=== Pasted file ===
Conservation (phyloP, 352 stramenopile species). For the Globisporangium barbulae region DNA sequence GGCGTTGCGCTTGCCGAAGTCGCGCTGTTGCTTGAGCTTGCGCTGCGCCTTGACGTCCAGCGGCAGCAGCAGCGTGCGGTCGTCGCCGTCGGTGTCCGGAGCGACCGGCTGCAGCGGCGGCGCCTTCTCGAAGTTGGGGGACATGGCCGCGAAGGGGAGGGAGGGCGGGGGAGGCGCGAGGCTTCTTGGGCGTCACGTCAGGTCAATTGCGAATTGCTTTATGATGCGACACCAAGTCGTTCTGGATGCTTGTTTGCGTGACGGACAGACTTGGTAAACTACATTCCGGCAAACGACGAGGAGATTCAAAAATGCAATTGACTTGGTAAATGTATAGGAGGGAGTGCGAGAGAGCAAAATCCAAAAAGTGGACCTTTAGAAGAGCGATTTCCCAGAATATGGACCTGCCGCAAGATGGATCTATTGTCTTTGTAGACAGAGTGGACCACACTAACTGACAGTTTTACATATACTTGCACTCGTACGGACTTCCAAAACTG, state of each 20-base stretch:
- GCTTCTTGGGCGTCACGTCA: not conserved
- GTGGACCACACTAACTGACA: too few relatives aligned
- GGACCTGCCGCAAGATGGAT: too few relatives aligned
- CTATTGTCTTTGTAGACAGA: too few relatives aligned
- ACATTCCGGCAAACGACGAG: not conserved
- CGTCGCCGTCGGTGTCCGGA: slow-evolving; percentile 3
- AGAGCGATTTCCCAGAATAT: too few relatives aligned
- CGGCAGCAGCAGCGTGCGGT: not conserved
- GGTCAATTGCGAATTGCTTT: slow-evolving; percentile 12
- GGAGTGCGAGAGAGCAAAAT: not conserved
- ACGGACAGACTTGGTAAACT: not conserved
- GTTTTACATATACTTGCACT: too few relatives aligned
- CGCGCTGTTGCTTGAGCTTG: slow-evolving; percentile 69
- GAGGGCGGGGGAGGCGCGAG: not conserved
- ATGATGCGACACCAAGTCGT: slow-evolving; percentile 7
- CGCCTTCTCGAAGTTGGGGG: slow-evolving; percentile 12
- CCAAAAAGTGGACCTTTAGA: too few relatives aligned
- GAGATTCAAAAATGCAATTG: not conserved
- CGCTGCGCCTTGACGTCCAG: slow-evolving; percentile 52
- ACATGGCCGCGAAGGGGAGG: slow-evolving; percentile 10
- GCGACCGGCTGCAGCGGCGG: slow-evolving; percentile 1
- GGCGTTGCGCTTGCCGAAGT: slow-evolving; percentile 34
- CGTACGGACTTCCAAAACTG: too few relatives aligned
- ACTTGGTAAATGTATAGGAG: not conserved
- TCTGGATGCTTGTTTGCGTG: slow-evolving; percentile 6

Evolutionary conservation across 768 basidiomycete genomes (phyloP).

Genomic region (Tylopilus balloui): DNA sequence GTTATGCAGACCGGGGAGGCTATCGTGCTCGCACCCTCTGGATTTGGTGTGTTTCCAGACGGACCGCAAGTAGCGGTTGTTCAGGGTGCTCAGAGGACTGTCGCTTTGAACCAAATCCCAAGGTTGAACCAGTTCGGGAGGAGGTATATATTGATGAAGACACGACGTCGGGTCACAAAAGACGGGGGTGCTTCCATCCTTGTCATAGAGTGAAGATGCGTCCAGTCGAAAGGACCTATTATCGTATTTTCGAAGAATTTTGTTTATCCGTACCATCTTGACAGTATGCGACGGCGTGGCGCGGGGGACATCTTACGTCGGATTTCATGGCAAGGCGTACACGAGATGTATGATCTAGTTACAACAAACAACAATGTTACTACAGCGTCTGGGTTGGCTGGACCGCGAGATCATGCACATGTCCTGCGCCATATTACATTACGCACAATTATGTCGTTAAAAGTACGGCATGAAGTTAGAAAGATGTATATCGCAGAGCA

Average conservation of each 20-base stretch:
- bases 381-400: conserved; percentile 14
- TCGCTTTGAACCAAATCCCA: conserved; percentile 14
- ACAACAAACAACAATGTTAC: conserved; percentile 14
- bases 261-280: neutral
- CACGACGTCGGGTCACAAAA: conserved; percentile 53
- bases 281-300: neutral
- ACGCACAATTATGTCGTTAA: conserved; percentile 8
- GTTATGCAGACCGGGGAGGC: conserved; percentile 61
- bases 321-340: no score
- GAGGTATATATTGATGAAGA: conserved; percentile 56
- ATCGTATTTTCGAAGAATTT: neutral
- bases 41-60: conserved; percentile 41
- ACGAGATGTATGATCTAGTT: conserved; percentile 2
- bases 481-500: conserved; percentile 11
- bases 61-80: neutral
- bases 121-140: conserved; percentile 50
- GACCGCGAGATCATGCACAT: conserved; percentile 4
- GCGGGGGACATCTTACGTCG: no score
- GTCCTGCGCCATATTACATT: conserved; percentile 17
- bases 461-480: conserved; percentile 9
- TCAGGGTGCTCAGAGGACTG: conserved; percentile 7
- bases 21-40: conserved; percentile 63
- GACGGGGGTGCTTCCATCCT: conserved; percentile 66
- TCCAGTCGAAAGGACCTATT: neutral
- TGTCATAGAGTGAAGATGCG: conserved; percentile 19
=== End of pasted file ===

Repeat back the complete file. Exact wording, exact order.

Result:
Conservation (phyloP, 352 stramenopile species). For the Globisporangium barbulae region DNA sequence GGCGTTGCGCTTGCCGAAGTCGCGCTGTTGCTTGAGCTTGCGCTGCGCCTTGACGTCCAGCGGCAGCAGCAGCGTGCGGTCGTCGCCGTCGGTGTCCGGAGCGACCGGCTGCAGCGGCGGCGCCTTCTCGAAGTTGGGGGACATGGCCGCGAAGGGGAGGGAGGGCGGGGGAGGCGCGAGGCTTCTTGGGCGTCACGTCAGGTCAATTGCGAATTGCTTTATGATGCGACACCAAGTCGTTCTGGATGCTTGTTTGCGTGACGGACAGACTTGGTAAACTACATTCCGGCAAACGACGAGGAGATTCAAAAATGCAATTGACTTGGTAAATGTATAGGAGGGAGTGCGAGAGAGCAAAATCCAAAAAGTGGACCTTTAGAAGAGCGATTTCCCAGAATATGGACCTGCCGCAAGATGGATCTATTGTCTTTGTAGACAGAGTGGACCACACTAACTGACAGTTTTACATATACTTGCACTCGTACGGACTTCCAAAACTG, state of each 20-base stretch:
- GCTTCTTGGGCGTCACGTCA: not conserved
- GTGGACCACACTAACTGACA: too few relatives aligned
- GGACCTGCCGCAAGATGGAT: too few relatives aligned
- CTATTGTCTTTGTAGACAGA: too few relatives aligned
- ACATTCCGGCAAACGACGAG: not conserved
- CGTCGCCGTCGGTGTCCGGA: slow-evolving; percentile 3
- AGAGCGATTTCCCAGAATAT: too few relatives aligned
- CGGCAGCAGCAGCGTGCGGT: not conserved
- GGTCAATTGCGAATTGCTTT: slow-evolving; percentile 12
- GGAGTGCGAGAGAGCAAAAT: not conserved
- ACGGACAGACTTGGTAAACT: not conserved
- GTTTTACATATACTTGCACT: too few relatives aligned
- CGCGCTGTTGCTTGAGCTTG: slow-evolving; percentile 69
- GAGGGCGGGGGAGGCGCGAG: not conserved
- ATGATGCGACACCAAGTCGT: slow-evolving; percentile 7
- CGCCTTCTCGAAGTTGGGGG: slow-evolving; percentile 12
- CCAAAAAGTGGACCTTTAGA: too few relatives aligned
- GAGATTCAAAAATGCAATTG: not conserved
- CGCTGCGCCTTGACGTCCAG: slow-evolving; percentile 52
- ACATGGCCGCGAAGGGGAGG: slow-evolving; percentile 10
- GCGACCGGCTGCAGCGGCGG: slow-evolving; percentile 1
- GGCGTTGCGCTTGCCGAAGT: slow-evolving; percentile 34
- CGTACGGACTTCCAAAACTG: too few relatives aligned
- ACTTGGTAAATGTATAGGAG: not conserved
- TCTGGATGCTTGTTTGCGTG: slow-evolving; percentile 6

Evolutionary conservation across 768 basidiomycete genomes (phyloP).

Genomic region (Tylopilus balloui): DNA sequence GTTATGCAGACCGGGGAGGCTATCGTGCTCGCACCCTCTGGATTTGGTGTGTTTCCAGACGGACCGCAAGTAGCGGTTGTTCAGGGTGCTCAGAGGACTGTCGCTTTGAACCAAATCCCAAGGTTGAACCAGTTCGGGAGGAGGTATATATTGATGAAGACACGACGTCGGGTCACAAAAGACGGGGGTGCTTCCATCCTTGTCATAGAGTGAAGATGCGTCCAGTCGAAAGGACCTATTATCGTATTTTCGAAGAATTTTGTTTATCCGTACCATCTTGACAGTATGCGACGGCGTGGCGCGGGGGACATCTTACGTCGGATTTCATGGCAAGGCGTACACGAGATGTATGATCTAGTTACAACAAACAACAATGTTACTACAGCGTCTGGGTTGGCTGGACCGCGAGATCATGCACATGTCCTGCGCCATATTACATTACGCACAATTATGTCGTTAAAAGTACGGCATGAAGTTAGAAAGATGTATATCGCAGAGCA

Average conservation of each 20-base stretch:
- bases 381-400: conserved; percentile 14
- TCGCTTTGAACCAAATCCCA: conserved; percentile 14
- ACAACAAACAACAATGTTAC: conserved; percentile 14
- bases 261-280: neutral
- CACGACGTCGGGTCACAAAA: conserved; percentile 53
- bases 281-300: neutral
- ACGCACAATTATGTCGTTAA: conserved; percentile 8
- GTTATGCAGACCGGGGAGGC: conserved; percentile 61
- bases 321-340: no score
- GAGGTATATATTGATGAAGA: conserved; percentile 56
- ATCGTATTTTCGAAGAATTT: neutral
- bases 41-60: conserved; percentile 41
- ACGAGATGTATGATCTAGTT: conserved; percentile 2
- bases 481-500: conserved; percentile 11
- bases 61-80: neutral
- bases 121-140: conserved; percentile 50
- GACCGCGAGATCATGCACAT: conserved; percentile 4
- GCGGGGGACATCTTACGTCG: no score
- GTCCTGCGCCATATTACATT: conserved; percentile 17
- bases 461-480: conserved; percentile 9
- TCAGGGTGCTCAGAGGACTG: conserved; percentile 7
- bases 21-40: conserved; percentile 63
- GACGGGGGTGCTTCCATCCT: conserved; percentile 66
- TCCAGTCGAAAGGACCTATT: neutral
- TGTCATAGAGTGAAGATGCG: conserved; percentile 19